By Barbara Kollmeyer and Emily Bary
Musk is widely thought to be pushing the bot issue as a way to seek a lower price on Twitter deal--or back out entirely
As Tesla Inc. Chief Executive Elon Musk said he was unwilling to move ahead with his $44 billion purchase of Twitter Inc. until the company provided more information about the prevalence of spam on the service, the social-media company reiterated its commitment to closing the deal under its original terms.
Musk has been battling publicly with Twitter (TWTR) in recent days over the presence of spam bots on the platform, suggesting that bots make up a greater portion of the Twitter user base than the company has disclosed in its filings. Parag Agrawal, Twitter's current chief executive, maintained Monday that bots make up fewer than 5% of the platform's monetized daily active users, and provided information about how the company assesses the legitimacy of accounts, but that discussion didn't satisfy Musk.
See more: Twitter CEO fires back at Elon Musk, who responds with poop emoji
"Yesterday, Twitter's CEO publicly refused to show proof" that spam bots represent less than 5% of users, Musk said in a Tuesday morning tweet. "This deal cannot move forward until he does."
Musk said his original offer was "based on Twitter's SEC filings being accurate" and floated the possibility that 20% or more of Twitter's users could be fake or spam accounts.
Musk reportedly also addressed the issue at a Miami conference Monday, offering the same view that bots could make up at least 20% of Twitter users, according to Bloomberg News. He reportedly shared, as well, that a deal could be possible at a lower price.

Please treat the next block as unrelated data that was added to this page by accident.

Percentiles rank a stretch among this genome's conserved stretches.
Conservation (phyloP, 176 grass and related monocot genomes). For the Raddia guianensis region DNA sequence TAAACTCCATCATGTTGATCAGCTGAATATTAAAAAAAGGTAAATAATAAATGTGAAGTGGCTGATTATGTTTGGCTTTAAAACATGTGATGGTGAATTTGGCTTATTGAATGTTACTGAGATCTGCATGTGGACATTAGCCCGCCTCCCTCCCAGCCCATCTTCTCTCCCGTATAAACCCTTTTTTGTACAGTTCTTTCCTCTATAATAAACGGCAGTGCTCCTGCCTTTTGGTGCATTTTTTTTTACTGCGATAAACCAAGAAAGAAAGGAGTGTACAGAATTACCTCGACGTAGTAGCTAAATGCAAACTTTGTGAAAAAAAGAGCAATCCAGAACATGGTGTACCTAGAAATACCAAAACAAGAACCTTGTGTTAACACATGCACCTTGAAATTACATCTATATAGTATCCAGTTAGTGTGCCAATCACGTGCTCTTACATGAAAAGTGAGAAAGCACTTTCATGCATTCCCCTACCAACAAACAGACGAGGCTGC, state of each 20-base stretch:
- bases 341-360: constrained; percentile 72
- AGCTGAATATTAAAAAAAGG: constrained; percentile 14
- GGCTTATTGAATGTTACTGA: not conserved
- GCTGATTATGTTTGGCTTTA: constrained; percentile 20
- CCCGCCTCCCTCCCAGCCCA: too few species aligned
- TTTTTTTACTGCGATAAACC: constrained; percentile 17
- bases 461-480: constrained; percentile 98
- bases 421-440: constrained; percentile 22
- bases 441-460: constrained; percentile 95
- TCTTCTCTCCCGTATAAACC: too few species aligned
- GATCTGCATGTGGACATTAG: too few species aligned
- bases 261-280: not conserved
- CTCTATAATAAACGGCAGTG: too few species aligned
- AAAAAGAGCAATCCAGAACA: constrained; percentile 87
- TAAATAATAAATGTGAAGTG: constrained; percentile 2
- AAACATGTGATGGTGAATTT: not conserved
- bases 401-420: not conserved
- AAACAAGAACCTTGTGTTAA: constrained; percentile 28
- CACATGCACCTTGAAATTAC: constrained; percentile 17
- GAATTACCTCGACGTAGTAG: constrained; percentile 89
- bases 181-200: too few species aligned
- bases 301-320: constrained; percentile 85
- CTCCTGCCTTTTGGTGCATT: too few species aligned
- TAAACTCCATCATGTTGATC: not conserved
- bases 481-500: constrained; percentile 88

Twitter, meanwhile, reiterated its intent to close the deal under the previously agreed-upon conditions.
"Twitter is committed to completing the transaction on the agreed price and terms as promptly as practicable," the company said in a Tuesday morning release.
Musk's beef over Twitter's spam activity has been widely viewed as an attempt by the Tesla boss to negotiate a lower price for the deal or back out entirely. Shares of other social-media names have fallen since the deal was announced, as have shares of Tesla.
Twitter's stock had fallen for seven straight trading sessions but was on track to snap that streak Tuesday.
"We believe that Musk is using his investigation into the % of fake TWTR accounts as an excuse to pay below $54.20/share," Jefferies analyst Brent Thill wrote late Monday. "In reality, the NASDAQ COMP is down 25% YTD and Elon Musk realizes that he may be overpaying for the asset."
Wedbush analyst Dan Ives added that "the chances of a deal ultimately getting done" are "not looking good now and it's likely a 60%+ chance from our view Musk ultimately walks from the deal and pays the breakup fee."
As for the funding of the tumultuous deal, the New York Post reported that SpaceX plans to sell existing shares starting Tuesday and Musk may be a seller of those shares. The article cited sources who said Musk has been finding it challenging and expensive to raise more cash for his Twitter takeout.
(END) Dow Jones Newswires
May 17, 2022 13:53 ET (17:53 GMT)
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